Integration and Exploitation

The IP assets must be integrated into the acquiring organisation to realise synergies, expand product lines, increase market share and gain competitive advantages. If the acquirer fails to integrate, the IP assets may be ignored or lost. Unfortunately, this defeats the value generation purpose of the M&A transaction. An integration team should be formed and tasked with responsibility for integrating the IP assets into the acquiring organisation and profitably leveraging these assets. The integration team should comprise cross-functional membership who can assess the use and value of the IP assets to the acquiring organisation and implement these assets across the organisational structure, including affiliates and subsidiaries. The integration team utilises its expertise to further evaluate, integrate, manage, and leverage these assets throughout the organisational structure and implement a plan for management and exploitation.

The IP assets should be integrated into the particular culture of the organisation. Members of the organisation must be educated and aware of the assets and their value. A cross-functional approach to IP protection is essential. Everyone from human resources to tax, sales, marketing and accounting should understand what IP is and what their responsibilities are for creating, protecting and maintaining the organisation’s intellectual capital. The IP assets should be inventoried and documented. The integration team can rely on the diligence investigation to determine the number, type, and quality of IP assets and identify those assets that drive value for the organisation. Certain assets may have value to a smaller division while other assets have value across the entire organisation.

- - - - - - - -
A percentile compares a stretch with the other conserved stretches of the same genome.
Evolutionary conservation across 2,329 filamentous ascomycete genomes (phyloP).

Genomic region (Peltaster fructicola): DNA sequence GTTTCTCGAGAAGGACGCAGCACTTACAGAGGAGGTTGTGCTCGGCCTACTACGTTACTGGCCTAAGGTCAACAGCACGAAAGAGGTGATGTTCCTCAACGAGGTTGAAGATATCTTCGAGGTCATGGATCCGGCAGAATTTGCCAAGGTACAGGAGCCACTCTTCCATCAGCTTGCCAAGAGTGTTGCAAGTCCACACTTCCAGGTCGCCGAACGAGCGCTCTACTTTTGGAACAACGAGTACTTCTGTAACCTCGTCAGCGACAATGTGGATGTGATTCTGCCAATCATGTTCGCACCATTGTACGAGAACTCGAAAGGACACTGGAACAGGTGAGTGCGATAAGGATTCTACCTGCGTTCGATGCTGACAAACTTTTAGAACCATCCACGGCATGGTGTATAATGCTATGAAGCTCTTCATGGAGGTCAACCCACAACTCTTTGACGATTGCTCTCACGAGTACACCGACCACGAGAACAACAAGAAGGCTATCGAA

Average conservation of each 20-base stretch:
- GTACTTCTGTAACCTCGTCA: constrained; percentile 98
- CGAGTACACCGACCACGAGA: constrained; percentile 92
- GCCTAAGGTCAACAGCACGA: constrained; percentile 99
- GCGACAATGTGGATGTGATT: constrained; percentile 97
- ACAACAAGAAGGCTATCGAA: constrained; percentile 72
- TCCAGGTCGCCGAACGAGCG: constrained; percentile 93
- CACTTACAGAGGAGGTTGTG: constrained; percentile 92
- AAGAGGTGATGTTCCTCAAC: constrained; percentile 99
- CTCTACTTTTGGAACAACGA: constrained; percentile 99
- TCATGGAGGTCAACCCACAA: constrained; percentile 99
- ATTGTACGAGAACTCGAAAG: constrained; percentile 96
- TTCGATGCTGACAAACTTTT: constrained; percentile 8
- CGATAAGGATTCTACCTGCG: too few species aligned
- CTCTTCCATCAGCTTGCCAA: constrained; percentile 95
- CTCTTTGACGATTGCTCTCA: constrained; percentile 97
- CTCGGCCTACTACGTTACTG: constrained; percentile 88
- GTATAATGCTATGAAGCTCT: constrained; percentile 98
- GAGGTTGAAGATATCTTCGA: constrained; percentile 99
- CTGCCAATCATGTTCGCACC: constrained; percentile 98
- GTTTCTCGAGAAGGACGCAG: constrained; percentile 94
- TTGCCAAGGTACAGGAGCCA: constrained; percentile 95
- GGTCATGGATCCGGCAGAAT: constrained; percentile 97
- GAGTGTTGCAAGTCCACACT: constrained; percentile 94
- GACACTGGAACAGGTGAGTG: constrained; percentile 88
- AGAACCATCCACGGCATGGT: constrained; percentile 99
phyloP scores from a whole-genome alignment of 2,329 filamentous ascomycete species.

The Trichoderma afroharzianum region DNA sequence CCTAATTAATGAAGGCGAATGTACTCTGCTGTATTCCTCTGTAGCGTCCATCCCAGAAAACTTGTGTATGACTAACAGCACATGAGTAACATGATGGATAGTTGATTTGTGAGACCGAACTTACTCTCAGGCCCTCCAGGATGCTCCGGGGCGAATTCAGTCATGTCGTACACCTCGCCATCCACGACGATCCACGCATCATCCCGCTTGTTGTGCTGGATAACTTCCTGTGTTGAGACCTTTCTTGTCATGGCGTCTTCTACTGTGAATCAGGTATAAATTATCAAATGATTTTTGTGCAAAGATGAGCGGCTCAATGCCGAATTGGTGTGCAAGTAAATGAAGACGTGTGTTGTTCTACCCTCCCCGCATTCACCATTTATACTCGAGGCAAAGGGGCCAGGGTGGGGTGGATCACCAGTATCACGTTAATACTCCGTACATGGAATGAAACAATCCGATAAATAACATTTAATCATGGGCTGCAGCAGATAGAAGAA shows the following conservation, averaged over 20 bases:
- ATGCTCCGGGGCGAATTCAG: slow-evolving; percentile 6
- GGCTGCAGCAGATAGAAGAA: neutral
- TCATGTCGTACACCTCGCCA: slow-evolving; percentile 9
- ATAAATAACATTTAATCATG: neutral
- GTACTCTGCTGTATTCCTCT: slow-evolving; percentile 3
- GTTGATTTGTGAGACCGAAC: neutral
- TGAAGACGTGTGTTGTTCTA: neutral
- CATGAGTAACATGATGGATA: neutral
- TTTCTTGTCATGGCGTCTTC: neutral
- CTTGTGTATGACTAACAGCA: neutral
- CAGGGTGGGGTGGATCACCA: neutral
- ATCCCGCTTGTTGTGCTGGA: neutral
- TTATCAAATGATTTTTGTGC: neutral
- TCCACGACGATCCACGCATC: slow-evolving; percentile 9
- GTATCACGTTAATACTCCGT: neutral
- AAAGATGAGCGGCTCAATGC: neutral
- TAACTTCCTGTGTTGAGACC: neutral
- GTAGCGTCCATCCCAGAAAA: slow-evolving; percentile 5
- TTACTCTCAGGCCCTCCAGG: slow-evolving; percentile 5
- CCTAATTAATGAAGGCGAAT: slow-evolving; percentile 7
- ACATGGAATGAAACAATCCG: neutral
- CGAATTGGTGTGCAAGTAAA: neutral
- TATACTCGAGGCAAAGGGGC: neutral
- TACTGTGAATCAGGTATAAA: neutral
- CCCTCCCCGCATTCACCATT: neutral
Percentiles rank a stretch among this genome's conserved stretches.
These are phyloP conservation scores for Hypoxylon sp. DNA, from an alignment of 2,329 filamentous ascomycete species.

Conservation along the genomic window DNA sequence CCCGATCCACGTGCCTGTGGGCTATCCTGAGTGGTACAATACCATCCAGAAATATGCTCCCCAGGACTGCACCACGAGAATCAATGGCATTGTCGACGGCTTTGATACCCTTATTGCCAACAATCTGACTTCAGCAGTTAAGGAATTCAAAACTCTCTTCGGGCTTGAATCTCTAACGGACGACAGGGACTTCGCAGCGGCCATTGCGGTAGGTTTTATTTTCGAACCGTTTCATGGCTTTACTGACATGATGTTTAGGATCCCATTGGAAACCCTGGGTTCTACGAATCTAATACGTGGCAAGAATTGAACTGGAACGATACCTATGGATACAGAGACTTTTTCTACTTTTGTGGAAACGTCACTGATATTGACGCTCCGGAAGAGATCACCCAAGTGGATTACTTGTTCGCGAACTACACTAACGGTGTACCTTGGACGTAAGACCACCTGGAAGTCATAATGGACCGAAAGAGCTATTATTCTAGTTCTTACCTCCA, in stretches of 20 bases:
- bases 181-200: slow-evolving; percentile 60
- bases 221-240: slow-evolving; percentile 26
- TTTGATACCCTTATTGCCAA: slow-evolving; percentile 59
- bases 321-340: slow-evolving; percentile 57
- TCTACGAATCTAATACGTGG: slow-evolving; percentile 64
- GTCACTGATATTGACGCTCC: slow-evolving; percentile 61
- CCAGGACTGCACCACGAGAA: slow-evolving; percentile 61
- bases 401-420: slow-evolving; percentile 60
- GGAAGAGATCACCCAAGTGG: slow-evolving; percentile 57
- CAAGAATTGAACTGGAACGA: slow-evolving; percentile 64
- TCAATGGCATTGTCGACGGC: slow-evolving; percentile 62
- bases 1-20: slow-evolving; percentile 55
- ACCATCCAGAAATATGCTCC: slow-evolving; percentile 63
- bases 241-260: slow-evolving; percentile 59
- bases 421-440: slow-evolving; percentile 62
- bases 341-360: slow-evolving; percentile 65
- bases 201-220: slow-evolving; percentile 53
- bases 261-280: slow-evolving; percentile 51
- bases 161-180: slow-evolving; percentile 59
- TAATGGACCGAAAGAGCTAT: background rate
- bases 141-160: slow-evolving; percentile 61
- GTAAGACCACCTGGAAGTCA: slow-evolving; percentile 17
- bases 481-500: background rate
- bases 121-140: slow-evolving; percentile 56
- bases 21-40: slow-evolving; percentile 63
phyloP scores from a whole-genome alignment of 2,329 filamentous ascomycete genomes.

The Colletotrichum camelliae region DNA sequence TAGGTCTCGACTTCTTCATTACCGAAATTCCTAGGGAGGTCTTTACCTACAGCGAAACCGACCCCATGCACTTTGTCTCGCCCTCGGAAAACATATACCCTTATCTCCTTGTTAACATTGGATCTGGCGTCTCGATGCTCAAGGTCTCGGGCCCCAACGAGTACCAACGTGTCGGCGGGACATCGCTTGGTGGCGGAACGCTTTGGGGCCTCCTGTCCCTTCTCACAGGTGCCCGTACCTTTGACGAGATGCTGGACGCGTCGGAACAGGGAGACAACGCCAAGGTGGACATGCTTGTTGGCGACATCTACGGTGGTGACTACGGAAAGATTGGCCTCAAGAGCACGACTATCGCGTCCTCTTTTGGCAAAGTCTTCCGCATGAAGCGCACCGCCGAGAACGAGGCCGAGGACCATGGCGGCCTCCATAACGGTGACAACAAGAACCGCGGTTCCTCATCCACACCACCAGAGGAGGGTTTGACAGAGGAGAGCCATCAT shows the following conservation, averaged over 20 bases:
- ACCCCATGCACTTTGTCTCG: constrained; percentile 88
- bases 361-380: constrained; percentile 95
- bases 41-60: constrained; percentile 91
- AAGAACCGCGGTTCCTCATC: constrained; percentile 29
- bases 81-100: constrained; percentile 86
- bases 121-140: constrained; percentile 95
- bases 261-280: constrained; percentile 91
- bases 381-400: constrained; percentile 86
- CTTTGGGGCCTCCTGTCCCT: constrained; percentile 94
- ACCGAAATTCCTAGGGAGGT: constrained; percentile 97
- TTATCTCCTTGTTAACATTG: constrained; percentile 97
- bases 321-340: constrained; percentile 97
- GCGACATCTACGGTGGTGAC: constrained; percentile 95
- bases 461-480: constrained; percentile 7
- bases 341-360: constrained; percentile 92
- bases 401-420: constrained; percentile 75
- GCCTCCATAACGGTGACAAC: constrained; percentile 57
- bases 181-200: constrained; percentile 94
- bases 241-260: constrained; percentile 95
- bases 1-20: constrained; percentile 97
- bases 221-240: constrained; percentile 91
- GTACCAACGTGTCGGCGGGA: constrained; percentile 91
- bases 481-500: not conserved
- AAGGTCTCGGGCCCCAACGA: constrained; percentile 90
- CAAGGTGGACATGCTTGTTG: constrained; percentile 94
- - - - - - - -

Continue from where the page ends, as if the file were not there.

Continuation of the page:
The IP assets may be valued again post-closing. Valuations are dependent on the tax laws and the purpose of the valuation. Accountants legally can value IP assets differently based upon different circumstances. Once acquired, the IP assets must be protected and maintained. The integration team implements processes and policies for leveraging the IP assets into the fabric of the business or may hand this task to the intellectual property management team.

Regular reviews and pruning of the IP portfolio are essential to assess strategic significance in relation to the organisational operations and financial climate. Post-closing, it is critical to integrate the IP assets, know and understand the value of these intellectual assets and implement them throughout the organisation


The deal team must maintain a collective vision for the transaction, driven by the organisation’s goals and objectives. The deal team should include an IP attorney to advise during diligence, structuring and negotiation of the transaction. IP assets sometimes are undervalued in the transaction but a balance that achieves the overall deal goals must be achieved. No perfect formula exists for weighing the significance of all of the assets and issues that arise in the course of negotiating and executing a deal. The relevant industry and the needs and purposes of the organisations involved will help the parties bring balance to the transaction and appropriately focus resources and energies. In this process, however, awareness of the importance of IP assets to the business operation is essential to generating value from the transaction.